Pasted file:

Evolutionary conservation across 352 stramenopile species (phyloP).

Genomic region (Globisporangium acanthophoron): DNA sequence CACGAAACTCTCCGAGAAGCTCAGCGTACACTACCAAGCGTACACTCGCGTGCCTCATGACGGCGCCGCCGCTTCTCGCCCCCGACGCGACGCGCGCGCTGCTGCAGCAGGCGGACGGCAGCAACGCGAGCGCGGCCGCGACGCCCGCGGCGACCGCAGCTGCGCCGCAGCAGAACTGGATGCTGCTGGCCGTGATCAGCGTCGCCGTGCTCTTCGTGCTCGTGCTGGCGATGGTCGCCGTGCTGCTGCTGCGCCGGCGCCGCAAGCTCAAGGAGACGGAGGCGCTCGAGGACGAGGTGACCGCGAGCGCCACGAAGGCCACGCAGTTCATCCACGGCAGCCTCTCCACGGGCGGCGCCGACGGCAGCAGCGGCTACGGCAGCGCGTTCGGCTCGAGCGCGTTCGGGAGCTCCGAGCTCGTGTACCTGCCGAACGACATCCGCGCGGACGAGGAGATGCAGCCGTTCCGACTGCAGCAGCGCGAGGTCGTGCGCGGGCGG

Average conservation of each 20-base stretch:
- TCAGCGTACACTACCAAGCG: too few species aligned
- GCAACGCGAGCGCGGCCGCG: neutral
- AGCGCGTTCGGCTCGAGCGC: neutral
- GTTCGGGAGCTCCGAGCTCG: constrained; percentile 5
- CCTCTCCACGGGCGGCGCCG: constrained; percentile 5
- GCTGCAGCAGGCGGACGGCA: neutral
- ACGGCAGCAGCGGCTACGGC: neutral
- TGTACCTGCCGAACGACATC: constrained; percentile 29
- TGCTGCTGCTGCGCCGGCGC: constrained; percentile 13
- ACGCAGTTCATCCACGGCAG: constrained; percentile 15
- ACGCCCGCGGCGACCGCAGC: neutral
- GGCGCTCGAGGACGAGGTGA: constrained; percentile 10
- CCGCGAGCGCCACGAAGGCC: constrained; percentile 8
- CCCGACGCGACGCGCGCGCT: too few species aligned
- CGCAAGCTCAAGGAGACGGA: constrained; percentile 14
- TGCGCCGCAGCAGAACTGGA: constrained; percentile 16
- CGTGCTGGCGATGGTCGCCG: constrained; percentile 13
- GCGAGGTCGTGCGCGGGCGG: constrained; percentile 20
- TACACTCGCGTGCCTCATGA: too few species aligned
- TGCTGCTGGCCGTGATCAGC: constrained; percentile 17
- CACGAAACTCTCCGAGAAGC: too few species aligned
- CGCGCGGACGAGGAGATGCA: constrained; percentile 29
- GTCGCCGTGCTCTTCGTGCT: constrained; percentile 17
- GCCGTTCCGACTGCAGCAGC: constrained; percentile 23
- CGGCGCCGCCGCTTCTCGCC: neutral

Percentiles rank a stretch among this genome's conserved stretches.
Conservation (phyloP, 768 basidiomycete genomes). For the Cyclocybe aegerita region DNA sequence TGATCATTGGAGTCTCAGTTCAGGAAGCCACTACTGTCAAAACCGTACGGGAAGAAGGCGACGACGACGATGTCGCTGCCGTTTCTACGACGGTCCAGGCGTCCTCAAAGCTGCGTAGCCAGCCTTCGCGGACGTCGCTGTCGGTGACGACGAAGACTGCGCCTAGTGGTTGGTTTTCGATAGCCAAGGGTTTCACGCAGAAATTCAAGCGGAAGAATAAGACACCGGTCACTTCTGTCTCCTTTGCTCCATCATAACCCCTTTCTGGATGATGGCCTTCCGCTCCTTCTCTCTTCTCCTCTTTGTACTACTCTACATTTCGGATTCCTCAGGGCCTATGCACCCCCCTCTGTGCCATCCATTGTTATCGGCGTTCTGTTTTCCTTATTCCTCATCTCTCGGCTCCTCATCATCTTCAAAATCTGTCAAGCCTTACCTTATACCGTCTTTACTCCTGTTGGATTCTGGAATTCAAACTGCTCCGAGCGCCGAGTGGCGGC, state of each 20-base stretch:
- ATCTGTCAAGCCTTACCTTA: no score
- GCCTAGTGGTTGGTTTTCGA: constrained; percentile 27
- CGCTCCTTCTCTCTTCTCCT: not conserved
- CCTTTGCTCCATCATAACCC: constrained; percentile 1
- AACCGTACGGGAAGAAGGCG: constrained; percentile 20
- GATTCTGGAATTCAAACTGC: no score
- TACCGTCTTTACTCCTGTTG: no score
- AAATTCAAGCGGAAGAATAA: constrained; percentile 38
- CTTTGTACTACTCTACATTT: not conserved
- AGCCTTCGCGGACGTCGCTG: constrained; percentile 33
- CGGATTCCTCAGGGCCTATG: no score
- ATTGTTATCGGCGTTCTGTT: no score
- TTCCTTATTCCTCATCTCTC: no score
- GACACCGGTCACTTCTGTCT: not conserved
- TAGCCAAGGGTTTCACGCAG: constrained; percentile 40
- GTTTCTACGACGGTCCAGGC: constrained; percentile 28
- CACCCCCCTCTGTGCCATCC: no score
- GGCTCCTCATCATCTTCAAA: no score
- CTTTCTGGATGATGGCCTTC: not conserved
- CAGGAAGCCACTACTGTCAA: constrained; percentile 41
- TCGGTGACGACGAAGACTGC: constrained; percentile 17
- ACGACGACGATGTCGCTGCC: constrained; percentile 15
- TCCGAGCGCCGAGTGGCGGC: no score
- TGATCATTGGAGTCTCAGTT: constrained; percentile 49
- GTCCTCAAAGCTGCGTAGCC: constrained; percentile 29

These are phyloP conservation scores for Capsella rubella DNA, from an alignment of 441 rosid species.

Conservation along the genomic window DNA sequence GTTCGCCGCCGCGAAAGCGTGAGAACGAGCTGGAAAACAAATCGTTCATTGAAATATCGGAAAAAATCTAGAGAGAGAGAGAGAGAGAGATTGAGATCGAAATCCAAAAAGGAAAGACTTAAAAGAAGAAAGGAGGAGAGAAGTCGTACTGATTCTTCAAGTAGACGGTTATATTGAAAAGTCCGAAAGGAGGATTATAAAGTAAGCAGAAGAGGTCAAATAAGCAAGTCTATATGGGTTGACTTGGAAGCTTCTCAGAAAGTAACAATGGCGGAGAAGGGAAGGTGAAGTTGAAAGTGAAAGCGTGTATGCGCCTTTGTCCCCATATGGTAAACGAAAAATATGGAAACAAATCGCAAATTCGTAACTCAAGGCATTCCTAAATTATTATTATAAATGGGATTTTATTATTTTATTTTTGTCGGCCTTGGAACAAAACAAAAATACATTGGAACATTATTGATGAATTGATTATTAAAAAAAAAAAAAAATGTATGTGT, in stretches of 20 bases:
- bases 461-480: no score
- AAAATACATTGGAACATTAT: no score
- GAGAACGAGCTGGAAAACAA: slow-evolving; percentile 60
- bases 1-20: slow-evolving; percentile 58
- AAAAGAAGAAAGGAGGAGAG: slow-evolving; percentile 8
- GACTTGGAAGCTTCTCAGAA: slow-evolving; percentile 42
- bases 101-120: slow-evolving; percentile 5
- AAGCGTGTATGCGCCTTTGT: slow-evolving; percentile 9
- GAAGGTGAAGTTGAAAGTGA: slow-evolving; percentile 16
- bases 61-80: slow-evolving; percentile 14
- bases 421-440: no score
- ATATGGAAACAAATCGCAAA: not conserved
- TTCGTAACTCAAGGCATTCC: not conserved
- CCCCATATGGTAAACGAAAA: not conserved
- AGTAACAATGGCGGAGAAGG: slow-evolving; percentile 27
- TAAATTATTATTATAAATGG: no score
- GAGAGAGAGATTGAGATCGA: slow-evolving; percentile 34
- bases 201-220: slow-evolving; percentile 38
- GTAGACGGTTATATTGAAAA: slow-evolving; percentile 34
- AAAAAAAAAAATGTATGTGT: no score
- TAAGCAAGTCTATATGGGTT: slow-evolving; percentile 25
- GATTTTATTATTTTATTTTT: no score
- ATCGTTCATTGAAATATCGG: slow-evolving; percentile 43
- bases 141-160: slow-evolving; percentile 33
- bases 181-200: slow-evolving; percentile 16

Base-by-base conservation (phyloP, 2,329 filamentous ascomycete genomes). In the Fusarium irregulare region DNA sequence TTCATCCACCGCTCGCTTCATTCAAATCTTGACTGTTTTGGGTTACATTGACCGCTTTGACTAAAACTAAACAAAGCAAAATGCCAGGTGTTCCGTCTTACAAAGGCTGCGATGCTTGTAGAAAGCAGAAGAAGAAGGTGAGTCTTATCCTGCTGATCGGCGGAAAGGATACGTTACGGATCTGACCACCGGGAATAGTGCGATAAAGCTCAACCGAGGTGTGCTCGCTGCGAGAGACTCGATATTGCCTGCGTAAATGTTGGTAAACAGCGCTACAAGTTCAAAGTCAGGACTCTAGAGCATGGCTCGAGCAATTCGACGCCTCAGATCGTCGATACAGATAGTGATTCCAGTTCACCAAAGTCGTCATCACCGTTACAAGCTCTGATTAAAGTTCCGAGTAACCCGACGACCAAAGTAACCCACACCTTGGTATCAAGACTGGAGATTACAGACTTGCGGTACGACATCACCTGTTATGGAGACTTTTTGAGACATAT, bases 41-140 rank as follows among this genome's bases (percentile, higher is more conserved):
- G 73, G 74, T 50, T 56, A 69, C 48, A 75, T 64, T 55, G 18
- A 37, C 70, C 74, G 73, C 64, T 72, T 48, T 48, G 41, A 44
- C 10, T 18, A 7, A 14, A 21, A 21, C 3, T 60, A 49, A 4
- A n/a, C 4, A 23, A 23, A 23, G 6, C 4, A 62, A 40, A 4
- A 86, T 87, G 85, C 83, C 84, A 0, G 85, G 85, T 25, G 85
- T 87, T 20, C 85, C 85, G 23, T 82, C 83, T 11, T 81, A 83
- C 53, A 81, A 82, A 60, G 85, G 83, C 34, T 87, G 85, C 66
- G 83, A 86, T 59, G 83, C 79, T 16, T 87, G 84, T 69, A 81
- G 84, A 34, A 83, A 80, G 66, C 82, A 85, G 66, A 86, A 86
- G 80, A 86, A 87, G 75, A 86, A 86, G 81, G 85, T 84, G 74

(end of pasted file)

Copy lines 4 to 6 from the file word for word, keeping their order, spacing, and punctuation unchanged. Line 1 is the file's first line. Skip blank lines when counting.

- TCAGCGTACACTACCAAGCG: too few species aligned
- GCAACGCGAGCGCGGCCGCG: neutral
- AGCGCGTTCGGCTCGAGCGC: neutral